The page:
The Curious Case of Desi Appliances

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(Published in Aurora Magazine, March-April, 2009)

By Jahanzaib Haque

How often does one consider buying a fridge? A washing machine? A microwave?

The electronic appliance industry is one where we, as consumers spend little time thinking about such purchases on a regular basis. Technological innovation aside, these items are bought specifically to last for as long as possible, be hassle free and serve our everyday needs.

As such, one would believe the typical Pakistani compulsion to aim for a trusted, international brand would reign supreme, as is seen across the electronics industry in general.

Surprisingly, the opposite holds true in the world of electronic appliances. Local brands like Dawlance, Nobel, Pel and Waves are comfortably holding their own, if not dominating the likes of LG, Philips, Samsung and Sony. So what gives these local brands a competitive edge over their multinational counterparts?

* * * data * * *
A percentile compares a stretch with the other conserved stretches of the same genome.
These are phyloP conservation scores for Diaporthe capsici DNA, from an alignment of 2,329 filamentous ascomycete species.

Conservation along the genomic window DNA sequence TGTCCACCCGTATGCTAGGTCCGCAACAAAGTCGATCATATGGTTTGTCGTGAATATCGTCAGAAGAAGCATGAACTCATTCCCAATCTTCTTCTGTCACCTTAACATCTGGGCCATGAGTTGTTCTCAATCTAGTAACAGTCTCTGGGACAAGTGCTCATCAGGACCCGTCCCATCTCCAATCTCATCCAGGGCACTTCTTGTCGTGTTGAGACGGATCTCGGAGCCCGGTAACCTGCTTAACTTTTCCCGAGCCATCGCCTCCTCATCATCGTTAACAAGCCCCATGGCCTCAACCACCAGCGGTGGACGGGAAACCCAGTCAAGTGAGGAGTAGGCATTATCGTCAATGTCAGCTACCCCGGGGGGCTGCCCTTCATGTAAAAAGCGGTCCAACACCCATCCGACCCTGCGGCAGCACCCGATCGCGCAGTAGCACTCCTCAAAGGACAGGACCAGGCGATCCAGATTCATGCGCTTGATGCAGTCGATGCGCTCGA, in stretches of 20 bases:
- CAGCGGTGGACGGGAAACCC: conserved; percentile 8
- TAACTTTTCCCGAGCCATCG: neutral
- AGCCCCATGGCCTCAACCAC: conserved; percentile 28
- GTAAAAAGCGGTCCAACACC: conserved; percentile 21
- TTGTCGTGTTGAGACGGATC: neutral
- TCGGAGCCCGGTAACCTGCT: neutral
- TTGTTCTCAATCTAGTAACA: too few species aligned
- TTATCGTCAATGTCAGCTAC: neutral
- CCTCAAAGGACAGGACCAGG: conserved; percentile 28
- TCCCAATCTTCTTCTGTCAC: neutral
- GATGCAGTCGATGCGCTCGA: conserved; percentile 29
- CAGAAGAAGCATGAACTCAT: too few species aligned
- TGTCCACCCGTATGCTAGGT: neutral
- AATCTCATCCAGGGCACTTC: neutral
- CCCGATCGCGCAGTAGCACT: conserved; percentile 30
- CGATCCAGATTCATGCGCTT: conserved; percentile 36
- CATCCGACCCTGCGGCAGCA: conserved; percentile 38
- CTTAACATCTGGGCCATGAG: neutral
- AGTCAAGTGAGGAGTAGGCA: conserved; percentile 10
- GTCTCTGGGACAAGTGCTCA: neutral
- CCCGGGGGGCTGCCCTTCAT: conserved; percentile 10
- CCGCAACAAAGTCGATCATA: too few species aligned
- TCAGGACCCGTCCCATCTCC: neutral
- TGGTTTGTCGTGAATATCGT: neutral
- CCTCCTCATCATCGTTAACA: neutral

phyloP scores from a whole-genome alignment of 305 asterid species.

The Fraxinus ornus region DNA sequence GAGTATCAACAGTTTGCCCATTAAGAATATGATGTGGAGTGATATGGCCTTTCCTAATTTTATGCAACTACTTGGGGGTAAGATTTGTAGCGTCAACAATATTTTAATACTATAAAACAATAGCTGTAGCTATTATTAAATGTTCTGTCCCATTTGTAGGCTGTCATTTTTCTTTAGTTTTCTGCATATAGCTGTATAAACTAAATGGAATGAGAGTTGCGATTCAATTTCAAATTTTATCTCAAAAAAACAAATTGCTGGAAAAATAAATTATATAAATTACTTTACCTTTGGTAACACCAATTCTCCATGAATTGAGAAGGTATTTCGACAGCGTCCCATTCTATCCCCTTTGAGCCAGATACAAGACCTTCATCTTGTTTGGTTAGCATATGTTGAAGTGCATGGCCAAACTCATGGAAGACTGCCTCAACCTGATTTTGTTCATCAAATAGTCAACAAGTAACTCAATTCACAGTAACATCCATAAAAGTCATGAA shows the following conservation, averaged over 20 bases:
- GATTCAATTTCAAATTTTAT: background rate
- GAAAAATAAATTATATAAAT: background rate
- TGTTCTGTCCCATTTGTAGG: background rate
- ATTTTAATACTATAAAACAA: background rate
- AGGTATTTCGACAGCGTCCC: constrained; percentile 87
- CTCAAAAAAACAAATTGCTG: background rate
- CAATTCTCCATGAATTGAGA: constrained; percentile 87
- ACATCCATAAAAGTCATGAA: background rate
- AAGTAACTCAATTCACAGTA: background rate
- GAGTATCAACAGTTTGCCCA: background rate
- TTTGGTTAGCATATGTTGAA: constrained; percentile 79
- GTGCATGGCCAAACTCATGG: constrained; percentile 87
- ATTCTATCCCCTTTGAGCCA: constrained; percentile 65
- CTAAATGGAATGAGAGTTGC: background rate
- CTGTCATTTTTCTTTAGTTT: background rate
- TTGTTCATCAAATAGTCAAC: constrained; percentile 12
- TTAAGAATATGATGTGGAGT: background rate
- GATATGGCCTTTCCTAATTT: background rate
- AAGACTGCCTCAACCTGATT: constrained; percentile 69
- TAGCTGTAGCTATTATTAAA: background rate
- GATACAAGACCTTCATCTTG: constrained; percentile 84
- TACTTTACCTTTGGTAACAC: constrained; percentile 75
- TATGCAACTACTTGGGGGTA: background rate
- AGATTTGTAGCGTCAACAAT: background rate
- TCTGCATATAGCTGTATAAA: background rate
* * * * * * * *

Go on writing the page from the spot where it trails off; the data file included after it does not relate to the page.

The first step towards formulating a winning strategy was the pricing. Entering into the television set market in the 90’s, Nobel gained enormous ground by offering its TV sets at 40 to 50% lower compared to the prices offered by global brands. Nobel today holds 33% of the market (ahead of both Philips and Sony), and while a cheaper product is generally thought to be inferior t, Nobel has won out by delivering goods at a level where the bang for the buck was worth the perceived risk.

Later this strategy was slightly modified, as Aqeel Lotia, Branch Director at Nobel explains.

“Over time we changed from being a price brand to a value brand. We started offering the same features found in the high-end global brands, but at a price most people could afford. Now the price gap between us and the global brands is only five to seven percent because they were forced to lower their prices.”

Dawlance, Pel and Waves have also deployed similar strategies. Syed Hasan Jameel, Marketing Head at Dawlance says the price game has to be played from a position of strength and not just in terms of control over product quality, but in terms of perception.